WINNING FORMULA With South Africa’s automotive market being well established, foreign OEMs have chosen to increase their manufacturing capacity in the country
Africa needs to have policies and incentives in place to help original-equipment manufacturers (OEMs), such as German automotive manufacturer Volkswagen (VW), gain access to the automotive market in Africa, says Deloitte Africa automotive industry leader Martyn Davies.
“Legislation needs to be in place to incentivise automotive companies by not only focusing on OEMs but also suppliers to ensure that a wider industrial and supply ecosystem is created,” he says.
Davies states that, once a partnership has been created with an OEM and a particular country, the next step would be to take into consideration a policy environment.
The environment would need to be conducive and pragmatically support the multinationals that would like to move into a particular country and expand its business.
OEMs that have shown interest in automotive assembly in Africa include VW and Japanese multinational automotive manufacturer Toyota, as well as French multinational manufacturers PSA Group and Renault.
“The interest is strong and I can see it increasing in the near future,” he says.
Davies mentions that in sub-Saharan Africa, Ghana, Kenya, Nigeria and Ethiopia have shown interest in automotive assembly and vehicle manufacturing.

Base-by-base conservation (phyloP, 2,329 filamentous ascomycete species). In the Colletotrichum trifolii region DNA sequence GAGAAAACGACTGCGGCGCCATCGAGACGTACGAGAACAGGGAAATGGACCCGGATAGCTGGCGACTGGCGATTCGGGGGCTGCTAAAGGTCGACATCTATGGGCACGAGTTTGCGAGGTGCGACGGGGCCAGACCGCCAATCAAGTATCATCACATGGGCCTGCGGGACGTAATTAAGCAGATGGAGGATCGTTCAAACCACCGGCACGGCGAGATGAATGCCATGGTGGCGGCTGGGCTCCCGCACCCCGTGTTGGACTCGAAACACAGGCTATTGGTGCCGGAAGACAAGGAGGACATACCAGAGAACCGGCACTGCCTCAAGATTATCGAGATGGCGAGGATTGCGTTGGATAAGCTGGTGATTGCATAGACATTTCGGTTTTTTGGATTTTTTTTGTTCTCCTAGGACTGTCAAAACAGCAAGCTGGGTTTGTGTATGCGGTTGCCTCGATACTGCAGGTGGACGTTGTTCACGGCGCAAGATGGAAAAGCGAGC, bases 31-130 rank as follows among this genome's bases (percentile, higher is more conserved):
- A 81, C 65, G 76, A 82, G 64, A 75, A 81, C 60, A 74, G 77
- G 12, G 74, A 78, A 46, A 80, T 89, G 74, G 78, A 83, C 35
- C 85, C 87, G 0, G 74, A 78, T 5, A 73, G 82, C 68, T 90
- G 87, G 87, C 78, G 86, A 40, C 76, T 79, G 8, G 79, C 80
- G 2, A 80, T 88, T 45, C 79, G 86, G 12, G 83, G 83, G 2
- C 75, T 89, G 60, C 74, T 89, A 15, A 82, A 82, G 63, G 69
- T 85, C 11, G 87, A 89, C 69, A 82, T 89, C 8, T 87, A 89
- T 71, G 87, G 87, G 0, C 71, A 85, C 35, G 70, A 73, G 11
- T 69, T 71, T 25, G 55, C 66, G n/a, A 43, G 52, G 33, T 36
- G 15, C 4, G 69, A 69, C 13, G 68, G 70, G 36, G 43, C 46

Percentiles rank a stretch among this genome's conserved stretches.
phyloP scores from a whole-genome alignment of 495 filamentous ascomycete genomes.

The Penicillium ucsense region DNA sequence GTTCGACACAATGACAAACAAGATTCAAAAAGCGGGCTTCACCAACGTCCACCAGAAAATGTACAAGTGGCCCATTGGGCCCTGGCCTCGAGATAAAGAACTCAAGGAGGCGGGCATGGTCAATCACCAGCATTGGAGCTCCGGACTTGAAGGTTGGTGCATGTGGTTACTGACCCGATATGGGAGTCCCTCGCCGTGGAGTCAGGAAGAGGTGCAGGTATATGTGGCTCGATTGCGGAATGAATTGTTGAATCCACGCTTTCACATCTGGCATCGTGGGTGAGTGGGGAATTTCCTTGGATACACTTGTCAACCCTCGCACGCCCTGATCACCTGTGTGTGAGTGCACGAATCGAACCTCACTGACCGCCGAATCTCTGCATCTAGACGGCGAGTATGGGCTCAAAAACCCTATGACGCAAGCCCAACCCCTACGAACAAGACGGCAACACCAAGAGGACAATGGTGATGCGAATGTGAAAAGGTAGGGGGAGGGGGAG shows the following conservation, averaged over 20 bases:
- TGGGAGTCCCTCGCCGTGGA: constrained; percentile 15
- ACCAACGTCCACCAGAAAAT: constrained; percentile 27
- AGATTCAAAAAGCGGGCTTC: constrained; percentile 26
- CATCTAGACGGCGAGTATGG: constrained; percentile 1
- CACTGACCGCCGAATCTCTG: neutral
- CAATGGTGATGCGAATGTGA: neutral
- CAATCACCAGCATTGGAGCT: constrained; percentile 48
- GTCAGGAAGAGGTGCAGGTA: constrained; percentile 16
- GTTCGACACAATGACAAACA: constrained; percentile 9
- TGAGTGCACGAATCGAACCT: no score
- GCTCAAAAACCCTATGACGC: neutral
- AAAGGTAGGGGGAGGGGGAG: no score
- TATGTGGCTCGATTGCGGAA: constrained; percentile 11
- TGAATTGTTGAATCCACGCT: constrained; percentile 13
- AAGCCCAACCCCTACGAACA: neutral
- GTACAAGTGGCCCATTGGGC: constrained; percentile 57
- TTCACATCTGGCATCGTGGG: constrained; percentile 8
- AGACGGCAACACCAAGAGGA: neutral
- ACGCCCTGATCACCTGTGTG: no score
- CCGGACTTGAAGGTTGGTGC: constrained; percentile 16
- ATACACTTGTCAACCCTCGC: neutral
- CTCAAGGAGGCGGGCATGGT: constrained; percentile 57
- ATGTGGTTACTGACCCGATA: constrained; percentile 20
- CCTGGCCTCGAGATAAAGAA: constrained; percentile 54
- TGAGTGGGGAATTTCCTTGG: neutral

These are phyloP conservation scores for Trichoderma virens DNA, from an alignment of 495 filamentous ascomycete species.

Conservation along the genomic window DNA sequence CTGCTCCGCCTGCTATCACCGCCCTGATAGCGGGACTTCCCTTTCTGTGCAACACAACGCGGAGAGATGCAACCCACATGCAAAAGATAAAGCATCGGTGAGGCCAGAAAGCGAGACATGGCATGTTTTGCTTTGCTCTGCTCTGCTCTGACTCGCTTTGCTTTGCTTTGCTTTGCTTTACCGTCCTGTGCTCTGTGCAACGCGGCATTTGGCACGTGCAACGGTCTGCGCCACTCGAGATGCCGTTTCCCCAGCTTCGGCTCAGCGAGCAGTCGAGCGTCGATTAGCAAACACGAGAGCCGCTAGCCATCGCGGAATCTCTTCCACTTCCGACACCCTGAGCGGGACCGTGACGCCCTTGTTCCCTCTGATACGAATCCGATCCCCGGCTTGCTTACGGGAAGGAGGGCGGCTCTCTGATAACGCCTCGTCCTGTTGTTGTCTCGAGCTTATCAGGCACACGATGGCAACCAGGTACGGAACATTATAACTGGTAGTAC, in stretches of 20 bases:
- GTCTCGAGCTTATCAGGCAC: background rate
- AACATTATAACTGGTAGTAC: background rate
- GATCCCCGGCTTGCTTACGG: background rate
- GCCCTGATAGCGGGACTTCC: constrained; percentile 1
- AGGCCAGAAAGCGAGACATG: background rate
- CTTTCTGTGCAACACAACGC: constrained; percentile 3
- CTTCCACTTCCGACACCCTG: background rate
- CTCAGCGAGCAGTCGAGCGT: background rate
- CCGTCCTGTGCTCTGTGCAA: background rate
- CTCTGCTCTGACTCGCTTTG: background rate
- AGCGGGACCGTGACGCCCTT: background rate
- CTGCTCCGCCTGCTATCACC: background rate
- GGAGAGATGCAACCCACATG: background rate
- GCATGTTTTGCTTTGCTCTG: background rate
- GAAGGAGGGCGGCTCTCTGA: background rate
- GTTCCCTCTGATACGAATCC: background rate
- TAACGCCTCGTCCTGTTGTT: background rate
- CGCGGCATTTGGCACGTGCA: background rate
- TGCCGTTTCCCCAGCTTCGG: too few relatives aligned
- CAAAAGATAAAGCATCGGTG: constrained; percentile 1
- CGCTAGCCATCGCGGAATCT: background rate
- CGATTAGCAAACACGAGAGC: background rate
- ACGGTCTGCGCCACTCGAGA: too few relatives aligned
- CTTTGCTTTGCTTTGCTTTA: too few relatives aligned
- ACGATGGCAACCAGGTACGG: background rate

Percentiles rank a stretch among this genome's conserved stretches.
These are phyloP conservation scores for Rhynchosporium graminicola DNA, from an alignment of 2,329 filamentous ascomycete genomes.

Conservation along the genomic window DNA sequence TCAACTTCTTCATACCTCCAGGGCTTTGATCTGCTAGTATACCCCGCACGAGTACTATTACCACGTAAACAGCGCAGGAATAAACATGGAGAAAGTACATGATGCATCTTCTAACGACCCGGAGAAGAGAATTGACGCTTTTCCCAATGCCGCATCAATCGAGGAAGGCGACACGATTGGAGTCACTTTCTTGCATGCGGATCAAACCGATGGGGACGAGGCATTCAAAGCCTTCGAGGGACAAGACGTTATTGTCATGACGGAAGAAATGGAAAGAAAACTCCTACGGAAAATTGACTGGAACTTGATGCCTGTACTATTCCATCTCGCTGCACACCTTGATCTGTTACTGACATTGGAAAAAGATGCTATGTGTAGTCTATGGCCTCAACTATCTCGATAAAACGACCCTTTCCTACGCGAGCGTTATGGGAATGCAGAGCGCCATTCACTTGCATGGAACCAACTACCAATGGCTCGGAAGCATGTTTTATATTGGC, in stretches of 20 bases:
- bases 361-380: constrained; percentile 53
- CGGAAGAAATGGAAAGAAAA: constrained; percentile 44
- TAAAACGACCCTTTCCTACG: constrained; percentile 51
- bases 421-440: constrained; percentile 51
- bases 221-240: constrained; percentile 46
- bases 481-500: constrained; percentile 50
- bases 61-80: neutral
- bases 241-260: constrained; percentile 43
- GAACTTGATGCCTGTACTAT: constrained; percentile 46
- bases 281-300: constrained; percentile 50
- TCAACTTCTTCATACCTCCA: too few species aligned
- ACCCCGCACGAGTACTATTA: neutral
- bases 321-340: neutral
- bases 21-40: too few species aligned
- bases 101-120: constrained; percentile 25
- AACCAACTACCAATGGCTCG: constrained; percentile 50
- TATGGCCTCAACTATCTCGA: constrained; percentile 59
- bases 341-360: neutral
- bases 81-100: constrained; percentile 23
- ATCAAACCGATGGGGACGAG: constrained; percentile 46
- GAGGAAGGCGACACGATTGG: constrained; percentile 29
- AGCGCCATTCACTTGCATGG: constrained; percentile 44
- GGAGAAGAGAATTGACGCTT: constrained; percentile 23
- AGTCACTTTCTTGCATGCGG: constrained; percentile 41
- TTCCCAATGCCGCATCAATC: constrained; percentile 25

Deloitte has been engaging with executives and management on the growth opportunities of the automotive industry in these countries, with the company – on behalf of the African Association of Automotive Manufacturers (AAAM) – leading road shows into a number of African states including Ethiopia and Nigeria in recent times.
“One country that is moving ahead rapidly is Ghana – it is shining the light on how a country should be thinking about deeper industrialisation in the region.”
Davies says it is essential to bring foreign direct investment into the country and attract the right nature of investment. Regarding the automotive sector, South Africa is considered to be a good, cost-competitive manufacturing platform for exports to the global economy.
Owing to South Africa’s being an established market, firms have chosen to increase their manufacturing capacity in the country. However, the market is currently flat and has not shown growth in recent years.
Further, he states that South Africa will have to increasingly compete with the likes of Morocco which has become the leading automotive manufacturer in Africa through marrying its own industrial strategy with the ambitions of European automotive OEMs.
Currently, Morocco’s automotive industry accounts for 16% of the country’s gross domestic product (GDP). By 2025, the industry could possibly account for about 20% of the country’s GDP, Davies predicts.
“South Africa’s automotive industry needs to apply the same developmental ambitions that Morocco has in terms of implementing the strategies of multinational corporations,” he says.
To ensure that the production of a country’s automotive industry improves is a collective effort by OEMs, suppliers and policy-makers.
The aim is to support the efforts of industrial sectors in African countries and acknowledge the impact of those efforts on the automotive industrial ecosystem and the support mechanisms in those countries, he concludes.